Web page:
When senior politicians and political parties are on the skids you can be sure that they will grab every headline going in an attempt to rejuvenate their flagging political fortunes. And so it is with Nick Clegg, who in his moment of mid summer madness, has called for the decriminalisation of all illegal drugs.
Those who are caught in possession, according to the Deputy Prime Minister, should be given treatment rather than custody. Forget for a minute that hardly any drug users actually get custody on the basis of drug possession alone, this is a policy that is staggeringly ill-informed and ill-timed.
It is ill-timed because the UK is witnessing the biggest reduction in drug use since we began recording the same. In the face of a reducing drug problem who would sensibly suggest removing one of the current pillars of our drug strategy? If it isn’t broken don’t try to fix it.
It is ill informed because to suggest that nobody under any circumstances should be given a custodial sentence for drug possession is effectively to give the green light to personal possession and use of every drug that is illegal now, and any drug that may be developed in the future.
Hard not to consider that there is at least a risk that removing even the possibility of a custodial sentence would mean a steady increase in levels of drug use. Remember too that this is a policy proposal not for the next twelve months or two years but conceivably for decades or at least until sensible policy prevailed.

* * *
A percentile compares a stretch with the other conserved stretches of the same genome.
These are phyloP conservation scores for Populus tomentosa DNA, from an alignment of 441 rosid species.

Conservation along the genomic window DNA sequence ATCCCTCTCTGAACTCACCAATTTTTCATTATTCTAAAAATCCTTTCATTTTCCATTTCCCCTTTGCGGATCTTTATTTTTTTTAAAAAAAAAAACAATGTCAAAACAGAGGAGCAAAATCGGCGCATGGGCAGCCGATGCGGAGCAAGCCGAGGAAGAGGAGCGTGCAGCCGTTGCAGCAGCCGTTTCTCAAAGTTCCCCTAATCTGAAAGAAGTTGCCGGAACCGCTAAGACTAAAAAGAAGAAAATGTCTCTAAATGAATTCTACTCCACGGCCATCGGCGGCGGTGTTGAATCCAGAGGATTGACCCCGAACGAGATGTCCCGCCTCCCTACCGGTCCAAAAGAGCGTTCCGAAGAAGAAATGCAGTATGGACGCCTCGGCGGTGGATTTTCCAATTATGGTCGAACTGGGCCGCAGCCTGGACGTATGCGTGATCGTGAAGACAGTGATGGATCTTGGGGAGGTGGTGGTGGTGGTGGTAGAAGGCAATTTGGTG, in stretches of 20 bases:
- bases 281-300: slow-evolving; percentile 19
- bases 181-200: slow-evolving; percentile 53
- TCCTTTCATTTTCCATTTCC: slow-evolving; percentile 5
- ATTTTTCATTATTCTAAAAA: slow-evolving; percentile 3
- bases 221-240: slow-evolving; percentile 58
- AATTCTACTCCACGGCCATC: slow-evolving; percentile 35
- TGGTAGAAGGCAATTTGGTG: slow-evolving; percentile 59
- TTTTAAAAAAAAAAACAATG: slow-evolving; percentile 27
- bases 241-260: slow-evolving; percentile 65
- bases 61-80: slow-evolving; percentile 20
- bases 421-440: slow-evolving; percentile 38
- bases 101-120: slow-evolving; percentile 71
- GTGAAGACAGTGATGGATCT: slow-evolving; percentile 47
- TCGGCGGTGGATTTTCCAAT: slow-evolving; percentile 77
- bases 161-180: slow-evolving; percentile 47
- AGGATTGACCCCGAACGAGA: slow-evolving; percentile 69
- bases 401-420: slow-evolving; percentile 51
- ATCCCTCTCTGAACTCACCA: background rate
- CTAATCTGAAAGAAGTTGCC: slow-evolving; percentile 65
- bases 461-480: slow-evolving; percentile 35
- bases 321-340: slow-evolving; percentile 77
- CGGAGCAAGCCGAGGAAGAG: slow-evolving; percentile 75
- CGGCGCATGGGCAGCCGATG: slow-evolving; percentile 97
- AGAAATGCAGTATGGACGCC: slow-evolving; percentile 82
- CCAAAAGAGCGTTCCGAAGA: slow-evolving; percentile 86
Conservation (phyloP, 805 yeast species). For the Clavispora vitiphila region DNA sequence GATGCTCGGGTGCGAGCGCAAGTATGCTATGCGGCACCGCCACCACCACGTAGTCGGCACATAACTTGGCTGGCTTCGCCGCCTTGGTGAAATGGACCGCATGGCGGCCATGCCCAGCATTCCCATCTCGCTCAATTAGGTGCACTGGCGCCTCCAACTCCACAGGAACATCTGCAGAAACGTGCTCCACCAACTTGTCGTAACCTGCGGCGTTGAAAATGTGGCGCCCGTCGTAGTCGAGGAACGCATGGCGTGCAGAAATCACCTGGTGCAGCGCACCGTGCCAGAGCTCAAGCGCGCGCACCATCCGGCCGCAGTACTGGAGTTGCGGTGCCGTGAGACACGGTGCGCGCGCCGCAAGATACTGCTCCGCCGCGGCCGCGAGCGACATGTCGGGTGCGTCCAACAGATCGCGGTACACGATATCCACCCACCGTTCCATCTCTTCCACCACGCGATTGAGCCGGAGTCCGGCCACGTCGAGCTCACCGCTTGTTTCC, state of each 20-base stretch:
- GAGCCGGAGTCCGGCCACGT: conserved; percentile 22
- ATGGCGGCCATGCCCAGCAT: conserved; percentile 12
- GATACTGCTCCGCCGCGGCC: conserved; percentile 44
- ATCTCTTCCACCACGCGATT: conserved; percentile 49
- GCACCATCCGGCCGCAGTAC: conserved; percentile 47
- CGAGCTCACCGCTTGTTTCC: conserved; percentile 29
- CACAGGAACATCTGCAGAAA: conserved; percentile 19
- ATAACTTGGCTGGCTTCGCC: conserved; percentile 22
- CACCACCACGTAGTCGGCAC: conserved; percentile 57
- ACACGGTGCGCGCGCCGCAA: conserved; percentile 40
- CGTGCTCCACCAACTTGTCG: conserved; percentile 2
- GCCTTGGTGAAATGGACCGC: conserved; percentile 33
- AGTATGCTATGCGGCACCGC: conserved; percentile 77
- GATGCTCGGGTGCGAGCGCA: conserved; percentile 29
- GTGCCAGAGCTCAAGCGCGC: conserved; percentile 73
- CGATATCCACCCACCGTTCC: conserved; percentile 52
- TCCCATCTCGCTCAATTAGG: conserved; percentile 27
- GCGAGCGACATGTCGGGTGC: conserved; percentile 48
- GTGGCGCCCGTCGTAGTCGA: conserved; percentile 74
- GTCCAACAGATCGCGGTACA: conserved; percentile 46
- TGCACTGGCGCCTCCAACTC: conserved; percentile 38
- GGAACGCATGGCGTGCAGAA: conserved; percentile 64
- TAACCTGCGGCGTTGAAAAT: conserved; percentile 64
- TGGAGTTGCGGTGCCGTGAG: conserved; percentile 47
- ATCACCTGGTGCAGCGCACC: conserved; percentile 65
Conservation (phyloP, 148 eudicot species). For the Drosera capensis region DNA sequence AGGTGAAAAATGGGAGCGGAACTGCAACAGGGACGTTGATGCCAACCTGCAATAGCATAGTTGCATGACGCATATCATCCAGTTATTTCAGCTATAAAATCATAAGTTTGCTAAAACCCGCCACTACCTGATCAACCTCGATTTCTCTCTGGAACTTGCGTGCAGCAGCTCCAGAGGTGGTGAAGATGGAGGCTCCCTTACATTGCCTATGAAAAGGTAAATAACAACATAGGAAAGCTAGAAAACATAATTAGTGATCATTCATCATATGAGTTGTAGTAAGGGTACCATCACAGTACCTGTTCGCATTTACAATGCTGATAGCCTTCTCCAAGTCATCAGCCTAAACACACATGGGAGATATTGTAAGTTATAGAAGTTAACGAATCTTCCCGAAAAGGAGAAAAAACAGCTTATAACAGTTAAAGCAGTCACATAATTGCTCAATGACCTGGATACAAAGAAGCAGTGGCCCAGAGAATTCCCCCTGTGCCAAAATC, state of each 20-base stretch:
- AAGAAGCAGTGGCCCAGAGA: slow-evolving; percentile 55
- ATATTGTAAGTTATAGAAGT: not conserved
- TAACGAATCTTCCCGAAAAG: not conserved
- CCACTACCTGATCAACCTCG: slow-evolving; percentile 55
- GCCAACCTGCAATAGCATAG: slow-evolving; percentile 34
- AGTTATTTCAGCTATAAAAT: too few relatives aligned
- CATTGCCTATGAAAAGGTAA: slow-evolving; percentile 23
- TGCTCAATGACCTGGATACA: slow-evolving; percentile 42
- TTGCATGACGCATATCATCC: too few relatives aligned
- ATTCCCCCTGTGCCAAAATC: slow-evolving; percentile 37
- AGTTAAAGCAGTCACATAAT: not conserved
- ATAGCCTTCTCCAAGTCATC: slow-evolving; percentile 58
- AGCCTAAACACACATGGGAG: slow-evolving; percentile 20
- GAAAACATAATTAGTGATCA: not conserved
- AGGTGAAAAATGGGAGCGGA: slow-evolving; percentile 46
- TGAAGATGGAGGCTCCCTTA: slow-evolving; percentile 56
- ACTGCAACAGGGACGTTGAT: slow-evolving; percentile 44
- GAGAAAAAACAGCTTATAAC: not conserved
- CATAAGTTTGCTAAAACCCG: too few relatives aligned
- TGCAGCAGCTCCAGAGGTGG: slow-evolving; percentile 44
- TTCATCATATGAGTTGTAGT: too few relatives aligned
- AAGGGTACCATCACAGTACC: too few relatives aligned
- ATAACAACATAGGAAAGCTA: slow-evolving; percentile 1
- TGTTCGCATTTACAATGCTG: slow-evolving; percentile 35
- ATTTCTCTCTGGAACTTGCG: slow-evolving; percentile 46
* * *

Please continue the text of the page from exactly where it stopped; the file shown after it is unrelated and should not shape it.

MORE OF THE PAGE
The Deputy Prime Minister has suggested that drug users should be given access to health services rather than be sent to prison. An alternative policy might have been to underline the importance of providing high quality drug treatment in prison but that is not Nick Clegg’s inclination since he does not want drug use to be a criminal act at all.
To suggest that drug users should be given treatment rather than custody is to assume that drug treatment has something to offer most drug users, but the opposite is in fact the case. While there are a wealth of drug treatment services in the UK that treat those who have become addicted to illegal drugs, it is important to recognise that most of those using illegal drugs are not (yet) addicted to them. Rather, they are using these drugs because they like the feelings they induce.
So what does treatment have to offer those who are using illegal drugs by choice? The answer is next to nothing. So if treatment has nothing to offer the non addict drug user, and prison is not to be an option for those who have drugs in their possession, you are effectively green lighting drug use and drug possession and you are in all but name calling for a policy of drugs legalisation.